Children's Advocacy Center and that she had treated J.S.
Ms. Holloway estimated that she had seen J.S. fifteen times
during his treatment. Ms. Holloway testified that J.S. did
not "have the social skills or interaction that [one]
would typically see in a child his age," that he had
trouble with "emotional regulation," and that he
was "very hypersensitive to noises." Ms. Holloway
continued, stating that J.S. had "some ticks and
repetitive movements that [he would] do, and the more anxious
he [became], the more pronounced those" would be. Ms.
Holloway testified that J.S. had no siblings, that he lived
alone with his mother and grandmother, and that he was
their first session, Ms. Holloway asked J.S. to describe what
had happened. Ms. Holloway recalled that J.S. was "very
kind of shut down, very timid, [and] very quiet as he talked
about the incidents that happened." J.S. later told Ms.
Holloway that "he could hear the noises" as the
Defendant attacked the victim and that "it was very
scary for him." J.S. continued "to struggle with
fear and anxiety" because of the attack. J.S. also
"really struggled with separation even to be able to go
into the bathroom and brush his teeth at night or [to] be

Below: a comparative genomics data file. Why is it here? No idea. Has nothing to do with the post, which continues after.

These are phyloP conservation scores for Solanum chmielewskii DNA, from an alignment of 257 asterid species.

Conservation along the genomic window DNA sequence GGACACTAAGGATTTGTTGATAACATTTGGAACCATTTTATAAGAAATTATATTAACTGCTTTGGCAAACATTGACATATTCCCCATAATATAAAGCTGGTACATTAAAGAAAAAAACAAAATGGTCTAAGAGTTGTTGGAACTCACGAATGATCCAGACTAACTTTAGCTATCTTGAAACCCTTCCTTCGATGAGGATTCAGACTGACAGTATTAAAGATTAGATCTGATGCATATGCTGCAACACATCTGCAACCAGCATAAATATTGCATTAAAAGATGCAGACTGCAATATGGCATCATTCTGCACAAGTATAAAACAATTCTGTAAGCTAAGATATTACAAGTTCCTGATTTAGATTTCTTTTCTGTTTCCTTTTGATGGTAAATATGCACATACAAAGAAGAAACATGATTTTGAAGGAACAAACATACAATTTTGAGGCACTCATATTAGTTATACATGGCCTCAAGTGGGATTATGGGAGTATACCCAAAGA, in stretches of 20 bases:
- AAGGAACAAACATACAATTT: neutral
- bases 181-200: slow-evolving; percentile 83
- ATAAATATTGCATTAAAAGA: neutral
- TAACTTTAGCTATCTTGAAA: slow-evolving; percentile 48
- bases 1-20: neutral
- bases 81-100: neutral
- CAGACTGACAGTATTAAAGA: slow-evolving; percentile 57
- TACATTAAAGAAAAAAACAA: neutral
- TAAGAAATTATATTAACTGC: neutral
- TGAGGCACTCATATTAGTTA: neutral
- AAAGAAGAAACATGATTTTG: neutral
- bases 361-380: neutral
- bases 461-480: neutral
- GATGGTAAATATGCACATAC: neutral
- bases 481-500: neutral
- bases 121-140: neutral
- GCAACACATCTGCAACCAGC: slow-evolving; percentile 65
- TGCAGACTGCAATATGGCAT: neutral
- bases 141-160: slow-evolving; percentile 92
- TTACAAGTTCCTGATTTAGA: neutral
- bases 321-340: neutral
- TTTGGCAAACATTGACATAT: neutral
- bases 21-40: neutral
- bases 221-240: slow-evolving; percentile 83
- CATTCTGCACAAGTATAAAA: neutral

able to sleep independently." Ms. Holloway explained
that J.S. was afraid that the Defendant would "come and
take him away" or hurt the victim.
Holloway testified that J.S. would withdraw when she tried to
talk to him about the incident. Ms. Holloway explained as
[Y]ou can physically watch [J.S.], he'll pull down into a
fetal position and he'll hide his face. He can't talk
about things. Typically, he has to have something in front of
him or he has to be physically moving to be able to verbalize
any of this. So he either gets very, very hyper kinetic and
running around and trying to touch everything or he'll
hide on the couch and put his head down and cover his head
with the pillow, or he'll actually physically have to
hold my hands to be able to talk about the stressful things.
Holloway testified that she talked to J.S. about the
possibility of his testifying in court and that J.S.
"really struggled." Ms. Holloway explained that
J.S. "was very scared, very withdrawn," and was
afraid that the Defendant would "get out of jail and be
able to come." J.S. had not seen the Defendant since his
arrest. Ms. Holloway did not "specifically" tell
J.S. that the Defendant would be in the courtroom when he
testified, but J.S. had told her "on more than one
occasion" that he did not "want to see" the
Defendant. J.S. told Ms. Holloway that he wanted the
Defendant "to stay in jail so that . . . [he could] be
Ms. Holloway was asked how J.S. would react to having to
testify in the courtroom with the Defendant, she opined as
Drawing from watching [J.S.] and just discussing coming face
to face with . . . [the Defendant], I think [it] would be
very distressing for him. I think he's very afraid of
seeing . . . [the Defendant], afraid of what the outcome of
that would be and just in talking about it, he really
struggles to be able to feel safe and to be able to manage
Holloway concluded that J.S. "would probably become
very, very anxious and shut down" if he were forced to
testify in front of the Defendant.
victim testified that since the attack, J.S. had trouble
eating, was bothered by loud sounds, and said he was afraid
of the Defendant's getting out of jail and "com[ing]